The 9 Biggest Link Building Mistakes – And Why You Need a Website Audit Today
Google has been sending signals to website owners about site quality since time immemorial and has been taking continuous measures to improve their search algorithms to return quality search results. Who could forget about the Panda and Penguin updates? And the Disavow Links tool, which lets owners sever unwanted back links.
The website audit is perfect for recovering from these updates because it thoroughly examines your websites. Our auditors check the site for design, structure, content, and keyword problems. The timeliest feature in this service, however, would be backlink analysis. You might have heard it before and it’s true that…
Not All Backlinks Are Created Equal
Some pass “link juice” and help your websites rank better on Google – but what about other backlinks? They weigh down sites! But how do you know if the links you are getting are good or bad?
Here’s what we recommend: First, read the top 9 biggest link building mistakes below and then put your website under auditing. Not only will you know what you should and should not do when building links, you will also get an idea on whether you’re hiring a competent site auditor / link builder or simply about to waste money.
1. Backlinks with Over-optimized Anchor Text
Be careful building links to your site with over-optimized anchor texts. The anchor texts in your inbound links must be a healthy mix of the keywords you want to rank for with other generic words that would naturally occur in the context of your content. An example of this is having words like “click here”, “more info”, “learn more”, etc, as anchor text or part of the anchor text.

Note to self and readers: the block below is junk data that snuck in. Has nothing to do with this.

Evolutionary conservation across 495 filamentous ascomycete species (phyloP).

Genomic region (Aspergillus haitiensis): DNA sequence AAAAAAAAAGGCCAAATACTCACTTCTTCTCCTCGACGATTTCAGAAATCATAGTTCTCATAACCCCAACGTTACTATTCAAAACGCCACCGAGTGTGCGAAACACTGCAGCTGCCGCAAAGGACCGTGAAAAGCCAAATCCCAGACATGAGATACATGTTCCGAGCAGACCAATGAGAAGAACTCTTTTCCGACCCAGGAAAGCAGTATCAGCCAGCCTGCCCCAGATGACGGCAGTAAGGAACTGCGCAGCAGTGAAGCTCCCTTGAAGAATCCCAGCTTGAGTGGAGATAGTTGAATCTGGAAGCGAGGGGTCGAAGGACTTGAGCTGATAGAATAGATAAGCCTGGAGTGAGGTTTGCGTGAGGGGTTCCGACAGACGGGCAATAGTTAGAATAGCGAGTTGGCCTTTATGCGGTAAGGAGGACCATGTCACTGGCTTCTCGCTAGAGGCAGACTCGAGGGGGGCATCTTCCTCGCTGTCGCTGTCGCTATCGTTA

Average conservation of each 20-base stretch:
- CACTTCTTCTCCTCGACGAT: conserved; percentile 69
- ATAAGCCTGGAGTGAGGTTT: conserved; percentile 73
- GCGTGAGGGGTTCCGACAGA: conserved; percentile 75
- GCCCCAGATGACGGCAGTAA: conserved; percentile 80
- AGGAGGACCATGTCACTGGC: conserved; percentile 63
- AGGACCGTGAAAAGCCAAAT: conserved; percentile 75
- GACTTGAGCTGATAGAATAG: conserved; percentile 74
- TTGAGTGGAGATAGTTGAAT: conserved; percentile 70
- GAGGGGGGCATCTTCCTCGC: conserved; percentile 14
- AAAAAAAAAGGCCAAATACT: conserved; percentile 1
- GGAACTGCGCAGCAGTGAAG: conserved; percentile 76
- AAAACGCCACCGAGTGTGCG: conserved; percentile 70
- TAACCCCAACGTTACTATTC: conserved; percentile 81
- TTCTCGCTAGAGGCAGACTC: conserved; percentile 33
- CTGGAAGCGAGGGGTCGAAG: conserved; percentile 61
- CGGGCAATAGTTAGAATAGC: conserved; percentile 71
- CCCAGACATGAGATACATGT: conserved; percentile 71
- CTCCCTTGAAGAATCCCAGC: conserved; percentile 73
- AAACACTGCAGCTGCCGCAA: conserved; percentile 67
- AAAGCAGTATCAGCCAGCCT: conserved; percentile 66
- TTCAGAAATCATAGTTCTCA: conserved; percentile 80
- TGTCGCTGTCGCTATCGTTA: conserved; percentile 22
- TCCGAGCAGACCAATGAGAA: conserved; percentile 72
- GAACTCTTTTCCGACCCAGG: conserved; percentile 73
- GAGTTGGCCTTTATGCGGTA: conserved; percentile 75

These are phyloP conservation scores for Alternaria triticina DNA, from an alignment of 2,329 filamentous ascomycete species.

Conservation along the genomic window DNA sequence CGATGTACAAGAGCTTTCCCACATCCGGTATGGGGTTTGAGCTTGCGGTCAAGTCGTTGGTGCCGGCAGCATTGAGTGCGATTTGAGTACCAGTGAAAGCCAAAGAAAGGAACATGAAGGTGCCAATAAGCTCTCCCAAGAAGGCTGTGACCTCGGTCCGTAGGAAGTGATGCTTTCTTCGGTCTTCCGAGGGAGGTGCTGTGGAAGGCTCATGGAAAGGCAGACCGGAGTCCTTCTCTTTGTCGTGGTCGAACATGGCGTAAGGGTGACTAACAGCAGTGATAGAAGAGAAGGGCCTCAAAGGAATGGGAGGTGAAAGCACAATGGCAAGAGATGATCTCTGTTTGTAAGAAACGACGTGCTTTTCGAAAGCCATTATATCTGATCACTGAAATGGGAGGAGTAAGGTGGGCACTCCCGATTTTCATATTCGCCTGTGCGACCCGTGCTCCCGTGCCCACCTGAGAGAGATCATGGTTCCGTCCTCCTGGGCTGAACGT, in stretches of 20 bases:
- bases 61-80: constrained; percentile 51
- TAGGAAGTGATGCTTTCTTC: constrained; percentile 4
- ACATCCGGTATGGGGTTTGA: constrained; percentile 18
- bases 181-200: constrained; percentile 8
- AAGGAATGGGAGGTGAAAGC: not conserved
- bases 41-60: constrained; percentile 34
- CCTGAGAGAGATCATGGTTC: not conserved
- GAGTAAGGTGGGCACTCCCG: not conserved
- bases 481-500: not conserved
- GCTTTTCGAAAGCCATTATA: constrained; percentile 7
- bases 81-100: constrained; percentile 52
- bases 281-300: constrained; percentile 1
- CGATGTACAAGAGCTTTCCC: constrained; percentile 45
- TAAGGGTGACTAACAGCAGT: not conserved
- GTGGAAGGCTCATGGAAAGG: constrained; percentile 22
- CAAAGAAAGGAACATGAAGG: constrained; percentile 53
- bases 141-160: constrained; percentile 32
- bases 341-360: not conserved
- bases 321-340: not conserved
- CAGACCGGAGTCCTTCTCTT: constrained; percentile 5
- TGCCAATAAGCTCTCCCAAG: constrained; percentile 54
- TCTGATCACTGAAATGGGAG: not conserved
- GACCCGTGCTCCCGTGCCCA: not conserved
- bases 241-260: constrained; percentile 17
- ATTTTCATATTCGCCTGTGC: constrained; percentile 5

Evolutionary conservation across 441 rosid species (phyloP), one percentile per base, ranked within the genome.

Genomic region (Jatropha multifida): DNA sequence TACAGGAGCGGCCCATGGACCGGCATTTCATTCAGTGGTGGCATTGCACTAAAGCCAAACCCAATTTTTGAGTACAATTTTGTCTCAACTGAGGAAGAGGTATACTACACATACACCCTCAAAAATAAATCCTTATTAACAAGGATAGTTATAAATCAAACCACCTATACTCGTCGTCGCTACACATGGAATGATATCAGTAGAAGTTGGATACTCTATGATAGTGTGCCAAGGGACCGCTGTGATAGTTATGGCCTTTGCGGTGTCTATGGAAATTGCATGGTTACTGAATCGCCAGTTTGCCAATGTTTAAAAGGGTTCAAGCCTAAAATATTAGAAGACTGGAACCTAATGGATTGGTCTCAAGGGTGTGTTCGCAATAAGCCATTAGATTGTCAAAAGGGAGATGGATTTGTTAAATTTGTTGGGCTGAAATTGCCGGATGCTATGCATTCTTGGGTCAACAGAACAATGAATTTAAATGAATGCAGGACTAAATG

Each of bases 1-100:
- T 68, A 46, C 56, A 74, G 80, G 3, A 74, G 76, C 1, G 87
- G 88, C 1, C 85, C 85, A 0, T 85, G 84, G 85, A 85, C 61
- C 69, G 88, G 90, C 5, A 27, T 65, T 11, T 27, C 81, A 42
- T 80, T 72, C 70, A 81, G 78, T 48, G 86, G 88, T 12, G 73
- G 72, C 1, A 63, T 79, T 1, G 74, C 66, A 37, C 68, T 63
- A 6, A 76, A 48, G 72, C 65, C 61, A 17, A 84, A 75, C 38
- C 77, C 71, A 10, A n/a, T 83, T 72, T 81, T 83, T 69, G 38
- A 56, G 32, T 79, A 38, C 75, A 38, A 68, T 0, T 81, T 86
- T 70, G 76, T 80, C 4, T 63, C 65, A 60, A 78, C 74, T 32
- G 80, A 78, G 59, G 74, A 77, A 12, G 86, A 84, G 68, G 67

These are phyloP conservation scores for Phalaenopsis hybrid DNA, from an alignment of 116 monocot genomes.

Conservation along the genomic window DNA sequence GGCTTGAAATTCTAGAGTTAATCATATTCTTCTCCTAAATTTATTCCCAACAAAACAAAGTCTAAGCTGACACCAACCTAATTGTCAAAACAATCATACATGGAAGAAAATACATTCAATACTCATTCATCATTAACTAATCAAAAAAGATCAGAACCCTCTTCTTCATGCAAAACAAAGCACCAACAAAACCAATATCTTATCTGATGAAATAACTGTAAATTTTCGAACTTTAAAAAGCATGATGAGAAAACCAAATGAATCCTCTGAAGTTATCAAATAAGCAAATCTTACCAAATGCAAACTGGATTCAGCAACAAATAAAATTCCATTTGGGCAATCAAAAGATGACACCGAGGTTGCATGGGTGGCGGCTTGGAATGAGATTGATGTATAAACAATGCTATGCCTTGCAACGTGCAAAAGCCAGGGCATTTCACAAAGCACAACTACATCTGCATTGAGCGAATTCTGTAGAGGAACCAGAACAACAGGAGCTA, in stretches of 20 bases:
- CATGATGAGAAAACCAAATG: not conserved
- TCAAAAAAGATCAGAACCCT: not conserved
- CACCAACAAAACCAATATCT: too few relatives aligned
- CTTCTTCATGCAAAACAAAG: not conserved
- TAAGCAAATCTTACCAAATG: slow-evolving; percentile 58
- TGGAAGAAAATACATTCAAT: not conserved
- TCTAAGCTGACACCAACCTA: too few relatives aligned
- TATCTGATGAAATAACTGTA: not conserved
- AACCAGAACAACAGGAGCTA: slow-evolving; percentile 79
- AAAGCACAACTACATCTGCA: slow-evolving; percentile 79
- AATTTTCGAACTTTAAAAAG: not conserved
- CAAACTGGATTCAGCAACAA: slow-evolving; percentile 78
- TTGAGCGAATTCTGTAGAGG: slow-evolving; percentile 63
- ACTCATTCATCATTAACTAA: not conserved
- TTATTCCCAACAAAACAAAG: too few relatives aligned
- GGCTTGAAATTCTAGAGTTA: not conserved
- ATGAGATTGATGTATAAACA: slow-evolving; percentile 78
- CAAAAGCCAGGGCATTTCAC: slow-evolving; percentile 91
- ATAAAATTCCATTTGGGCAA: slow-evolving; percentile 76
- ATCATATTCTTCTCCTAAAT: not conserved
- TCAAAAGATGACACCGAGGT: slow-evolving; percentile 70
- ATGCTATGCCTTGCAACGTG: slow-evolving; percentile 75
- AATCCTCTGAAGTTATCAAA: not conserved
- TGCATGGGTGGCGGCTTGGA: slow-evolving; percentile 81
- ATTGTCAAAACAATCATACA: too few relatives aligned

This way, you will achieve anchor text diversity and so your backlink profile will look natural and not overly-optimized.
It has been suggested that having over 20% of anchor text keyword density meets the already overly-optimized category. Some are keeping this number down to 5%.
2. Completely Avoiding Pages Rich in Outbound Links
Yes, you want to avoid pages that contain an excessive amount of external links. However, it should be noted that some sites can fall under the exception. If there’s a possibility of getting links from such a site, examine anchor texts for relevancy. As long as links are relevant, and at least natural, it’s worth giving the site a shot.
For example, a page from a prominent online marketing website features a list of the best experts in a particular state. The page contains over dozens of outbound links. You may think the external links are excessive, but wouldn’t you want your link to be on that page?
On the other hand, it’s a clear red flag if that page contains a lot of outbound links and those links happen to be “money term” anchor text that are too far off related to the page’s main topic. These are highly competitive keywords that are commercial in nature. Here are examples of money terms: insurance, loans, mortgage, attorney – the four most expensive keywords in Google AdWords.
3. Backlinks from Banned Pages
A web page is banned from Google, and therefore de-indexed, if it has committed a violation of the search engine’s quality criteria. Outbound links from banned pages are subject to suspicion, and even users would think that way. If you found out that the page you are viewing right now has committed violations, would you trust the sites it will refer to you? Would you still click any link from that page? Now, if those outbound links happened to point at your site, there’s a good chance that users won’t click them at all. Google will also count those links as spam or paid or simply crappy links coming from a banned page.
4. Backlinks from Banned Domains
If linking from a banned page wasn’t bad enough, then you could build backlinks from banned domains which is much worse! If your site is found by users from a banned site, that’s a very bad thing. It is understandable though as sometimes business owners are unaware that their previous SEOs or marketing agencies practiced black hat link building.